IoT, M2M and the Need for Real-Time Analytics

thingslearn   iot   software  

Suppose you've developed a connected hardware product and are now in the market for a suitable software solution. Congratulations! With what feels like a new IoT platform every week, the choice is yours. Some providers are now trying to score with a special emphasis on real-time analytics. But do you really have the need for speed ? And if so, is real-time analytics in the cloud the appropriate solution for you?


(open in separate tab to see that figure bigger...)


First, let me be clear that I absolutely see the point of specialised tools like Apache Kafka (message queuing), Storm (event processing), Spark or Hadoop (slicing/dicing). However, even if your platform provider offers such a real-time pipeline by default, you're still facing a learning curve if you haven't done 'real time' before, or in the worst case, considerable compute overhead that's just not necessary (but that you nevertheless have to pay for!).

So let's look at few IoT and M2M scenarios where real-time analytics are essential, and at some where you probably better off with an alternative solution. In the context of this article, I define M2M as applications where there's defined input, processing and output, with little or no human intervention, whereas IoT is loosely devices in the consumer market such as connected thermostats and smoke detectors, wearable devices for 'infotainment' etc. Obviously this is only a very crude analysis of a few use cases. Your applications and milage may vary.


In general, my assumption is that there is little need for cloud-based stream processing in the IoT as I define it.

  • A simple case: A home automation device. If your device generates only little data that is aggregated into a simple visual representation for the end-user, analytics is not your problem. If we are looking at a floating point value per second, a day worth of data is about one tenth of the size of a MP3 music file on your phone - the easiest solution may be the transfer of the entire data to your user's device and let an app do its thing. If you have a massive user base, your biggest problem may be I/O, but it's unlikely that all users want to retrieve their data at the same time.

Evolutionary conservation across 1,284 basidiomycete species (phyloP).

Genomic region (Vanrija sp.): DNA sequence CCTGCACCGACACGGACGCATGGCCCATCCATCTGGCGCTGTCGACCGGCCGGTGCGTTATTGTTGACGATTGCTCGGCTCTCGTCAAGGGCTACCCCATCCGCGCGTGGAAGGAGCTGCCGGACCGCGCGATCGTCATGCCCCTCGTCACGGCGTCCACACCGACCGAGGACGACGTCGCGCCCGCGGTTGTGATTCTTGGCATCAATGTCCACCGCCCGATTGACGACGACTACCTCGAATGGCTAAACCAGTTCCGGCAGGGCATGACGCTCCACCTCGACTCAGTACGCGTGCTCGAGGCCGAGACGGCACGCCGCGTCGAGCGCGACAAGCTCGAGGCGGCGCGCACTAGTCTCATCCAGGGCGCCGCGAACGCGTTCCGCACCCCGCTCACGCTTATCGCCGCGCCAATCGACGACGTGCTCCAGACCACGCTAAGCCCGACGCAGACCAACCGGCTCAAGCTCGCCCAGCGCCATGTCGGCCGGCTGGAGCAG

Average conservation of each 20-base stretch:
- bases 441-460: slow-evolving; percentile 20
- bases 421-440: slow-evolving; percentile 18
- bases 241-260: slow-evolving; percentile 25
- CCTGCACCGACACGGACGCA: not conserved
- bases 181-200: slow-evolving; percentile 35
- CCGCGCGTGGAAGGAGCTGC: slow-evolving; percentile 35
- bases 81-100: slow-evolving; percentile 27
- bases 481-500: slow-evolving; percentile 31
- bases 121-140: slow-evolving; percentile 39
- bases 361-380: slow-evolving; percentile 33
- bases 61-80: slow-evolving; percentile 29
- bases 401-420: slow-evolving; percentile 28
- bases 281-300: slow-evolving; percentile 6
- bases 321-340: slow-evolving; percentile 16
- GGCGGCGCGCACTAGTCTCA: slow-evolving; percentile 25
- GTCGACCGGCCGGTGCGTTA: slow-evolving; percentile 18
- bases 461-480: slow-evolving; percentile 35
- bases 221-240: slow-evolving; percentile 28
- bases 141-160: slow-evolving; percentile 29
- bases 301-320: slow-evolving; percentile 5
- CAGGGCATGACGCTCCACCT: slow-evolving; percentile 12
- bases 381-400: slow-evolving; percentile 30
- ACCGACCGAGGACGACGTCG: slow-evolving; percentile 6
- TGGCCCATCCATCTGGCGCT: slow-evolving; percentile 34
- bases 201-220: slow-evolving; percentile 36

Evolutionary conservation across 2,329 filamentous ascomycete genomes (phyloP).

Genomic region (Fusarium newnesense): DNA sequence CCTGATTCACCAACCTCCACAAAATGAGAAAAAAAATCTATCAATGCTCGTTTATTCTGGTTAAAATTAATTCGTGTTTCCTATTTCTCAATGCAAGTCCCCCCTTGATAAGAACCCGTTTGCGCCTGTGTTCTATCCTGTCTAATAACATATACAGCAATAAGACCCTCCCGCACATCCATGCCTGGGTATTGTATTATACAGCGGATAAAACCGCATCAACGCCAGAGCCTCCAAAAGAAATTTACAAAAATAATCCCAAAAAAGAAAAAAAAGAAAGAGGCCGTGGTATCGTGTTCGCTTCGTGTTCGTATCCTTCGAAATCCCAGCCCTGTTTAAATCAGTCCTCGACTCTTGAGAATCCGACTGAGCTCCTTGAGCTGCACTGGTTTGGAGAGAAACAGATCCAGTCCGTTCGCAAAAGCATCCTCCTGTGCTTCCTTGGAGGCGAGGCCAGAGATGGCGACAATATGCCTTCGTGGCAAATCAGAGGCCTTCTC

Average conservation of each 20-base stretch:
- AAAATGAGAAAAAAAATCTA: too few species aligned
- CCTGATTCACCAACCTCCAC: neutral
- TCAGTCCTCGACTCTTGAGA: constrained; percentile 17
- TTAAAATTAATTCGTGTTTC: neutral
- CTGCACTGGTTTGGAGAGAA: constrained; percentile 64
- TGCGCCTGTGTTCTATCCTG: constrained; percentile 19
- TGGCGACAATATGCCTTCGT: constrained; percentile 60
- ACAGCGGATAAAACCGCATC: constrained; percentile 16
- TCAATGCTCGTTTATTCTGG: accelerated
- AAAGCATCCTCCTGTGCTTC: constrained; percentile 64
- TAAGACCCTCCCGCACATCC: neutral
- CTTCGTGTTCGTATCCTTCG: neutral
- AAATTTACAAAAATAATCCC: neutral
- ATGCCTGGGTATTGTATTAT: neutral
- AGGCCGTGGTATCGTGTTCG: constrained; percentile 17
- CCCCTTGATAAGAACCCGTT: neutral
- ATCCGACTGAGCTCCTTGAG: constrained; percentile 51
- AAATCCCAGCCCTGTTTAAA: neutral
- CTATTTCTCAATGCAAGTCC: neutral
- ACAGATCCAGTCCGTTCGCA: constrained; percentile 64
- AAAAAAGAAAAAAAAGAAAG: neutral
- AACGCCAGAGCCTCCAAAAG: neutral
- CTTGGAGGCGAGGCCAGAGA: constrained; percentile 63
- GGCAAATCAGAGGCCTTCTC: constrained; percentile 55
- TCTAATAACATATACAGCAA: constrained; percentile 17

• Now add the Internet-connected fridge (here, I said it!), the i-Crock-Pot and your smart heating system... Let's imagine a very smart home in which many devices are controlled on the basis of continuous sensor measurements. And still, very likely, each of these devices is only going to produce a few bytes here and there. Why do real-time analytics in the cloud when you can get away with a few triggers either in those devices themselves or on whatever runs the gatekeeper/concierge app (cf. Interacting with a World of Connected Objects)?

In most IoT cases, you should be able to get away with outsourcing decisions to your users or their devices. In fact, your bottle neck is a human being.


M2M is where automated processes and big data collide. However, while predictive maintenance, asset tracking on massive scale and optimisation of business processes may indeed benefit from real-time analytics, there are use cases that can do entirely without and some where cloud-based computation may even be counterproductive.

  • A simple case: A pay-per-use device. 'On' for 3 hours... That would have to be a very expensive toy if you require real-time analytics. Very likely, your billing department is happy with a monthly summary of usage: A trigger in a conventional relational database might do the job.

  • Another simple case, but for a very different reason: The connected car. This Hitachi report talks about data rates of half a gigabyte per minute, if not more, that are generated by numerous sensors ranging from motor performance to street safety. Here, it is very advisable to perform most of the compute that doesn't require integration of external information directly in the car. In most cases that may mean data reduction by sampling or filtering, other cases may require specialised hardware such as 'machine learning'-on-board solutions before the most important features are transmitted over the network.

  • Complex industrial processes that require the integration of various data sources rely on the cloud as centralised data collection and compute centre. Long-term strategic decisions on the basis of periodic reports (that are interpreted by humans!) may not require real-time analytics, although streamed aggregation may take some pressure off your databases in the long run. However, if there is the opportunity to gain efficiency by split-second decisions, Storm, Spark (and their friends) are your best bet - if your internet connection can provide sufficiently fast feedback to any downstream components.



What if you need your response in milliseconds and your highly efficient compute is met by a stubborn TCP connection?

Well, maybe don't IoT.



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Boris Adryan